Rumor has it that the normal weather and stable electricity may not return until some time next week. As such, I’m declaring a snow day (or snow week). I’ll do my best to keep up with email, but build and ship operations are offline until things thaw. Thanks for your patience!
Back in January of 2016 I launched Open Flight Solutions with a Kickstarter to fund the development of FlightBox, a kit for building a Stratux-based ADS-B receiver. At that point I was living in the Kansas City area, and I incorporated in Missouri. Since that time I’ve moved twice – first to California and later to Texas. I’ve also expanded the focus from a single kit product to a growing line of full featured avionics components. Throughout that journey I kept the original Missouri LLC (which was actually Ex Astris, LLC – with Open Flight as a DBA).
When I moved to Texas this past spring, I found out that it is much easier and less expensive to have a Texas-registered company, rather than an out-of-state registration. In an effort to simplify my life and save on administrative costs, I registered “Falken Avionics, LLC” as a native Texas company. Over the past several months I’ve been working to wind down the Missouri LLC and to move everything over. Falken now has a Texas d.b.a. for Falken Avionics, and all business since July has been conducted by Falken.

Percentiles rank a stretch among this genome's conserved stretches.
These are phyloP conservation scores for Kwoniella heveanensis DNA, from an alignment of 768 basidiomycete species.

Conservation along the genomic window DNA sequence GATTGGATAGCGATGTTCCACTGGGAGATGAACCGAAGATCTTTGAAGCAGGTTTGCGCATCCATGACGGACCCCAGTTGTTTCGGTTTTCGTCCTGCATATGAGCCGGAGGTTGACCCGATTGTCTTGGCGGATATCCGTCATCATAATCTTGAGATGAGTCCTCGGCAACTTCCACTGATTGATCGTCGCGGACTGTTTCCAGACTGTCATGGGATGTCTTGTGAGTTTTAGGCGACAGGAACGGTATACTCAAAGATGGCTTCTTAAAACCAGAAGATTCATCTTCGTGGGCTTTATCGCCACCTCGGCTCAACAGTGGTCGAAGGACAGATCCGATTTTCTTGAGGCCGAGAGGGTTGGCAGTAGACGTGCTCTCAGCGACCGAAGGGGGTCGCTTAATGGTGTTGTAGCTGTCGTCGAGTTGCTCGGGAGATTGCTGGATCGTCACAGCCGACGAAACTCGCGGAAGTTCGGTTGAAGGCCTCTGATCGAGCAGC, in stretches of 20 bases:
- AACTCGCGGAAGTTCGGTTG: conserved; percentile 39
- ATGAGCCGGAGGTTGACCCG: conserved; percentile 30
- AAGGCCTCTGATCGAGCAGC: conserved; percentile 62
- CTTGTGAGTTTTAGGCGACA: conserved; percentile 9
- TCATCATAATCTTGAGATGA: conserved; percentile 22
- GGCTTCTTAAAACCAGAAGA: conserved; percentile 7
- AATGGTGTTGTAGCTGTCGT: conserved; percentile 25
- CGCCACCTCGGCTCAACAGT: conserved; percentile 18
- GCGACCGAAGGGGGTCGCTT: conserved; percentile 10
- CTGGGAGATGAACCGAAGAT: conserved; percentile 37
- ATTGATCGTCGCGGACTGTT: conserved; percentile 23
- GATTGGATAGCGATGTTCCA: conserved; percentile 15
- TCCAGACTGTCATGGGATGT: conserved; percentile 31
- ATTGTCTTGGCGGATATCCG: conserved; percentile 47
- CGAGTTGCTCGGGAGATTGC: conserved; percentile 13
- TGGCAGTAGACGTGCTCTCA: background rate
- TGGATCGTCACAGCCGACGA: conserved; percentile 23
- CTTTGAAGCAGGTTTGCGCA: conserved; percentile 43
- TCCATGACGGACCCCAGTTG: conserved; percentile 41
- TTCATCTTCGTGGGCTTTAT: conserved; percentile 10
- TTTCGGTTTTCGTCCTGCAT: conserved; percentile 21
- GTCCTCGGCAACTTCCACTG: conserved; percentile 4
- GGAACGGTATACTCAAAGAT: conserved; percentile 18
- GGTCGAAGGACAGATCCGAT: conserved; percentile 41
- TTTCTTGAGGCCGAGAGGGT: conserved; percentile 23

I’m pleased to announce the release of v0.4 release 11 of the app and v2.2r0 of the firmware – a significant milestone on the way to 1.0. This update includes a large number fixes and a number of new features. However, it is very important to note the following:
THIS VERSION OF THE APP WILL NOT WORK WITH ANY FLIGHT BOX PRO EXP WITH FIRMWARE PRIOR TO v2.2r0.
That means everyone who has a FlightView system out there – installed or not – will need to do the update. The process is pretty easy and I have detailed instructions. Jump down to the section cleverly entitled Updating To v2.2r0 for details.
Changes And Enhancements
The system now includes a database of 500,000 obstacles (antennas, towers, tall buildings, etc.) throughout the US. Obstacles that are within 1000 vertical feet of your altitude are displayed on the map when the aircraft is moving. To see them you’ll need to zoom in so that the distance ring on the map is at or below 3 […]
I’ve put together a “hot-fix” update that includes a number of fixes and a few small features. As a hot-fix, this update will need to be installed manually (rather than from the FlightView app). As none of the fixes are critical, feel free to skip this unless you need one of the two new features. These include:
Trig transponder configuration – required only if you have a Trig TT21 or TT22 transponder connected to your FlightView system.
Gear deploy reminder – posts an audio and display alert reminding the pilot to verify gear deployment.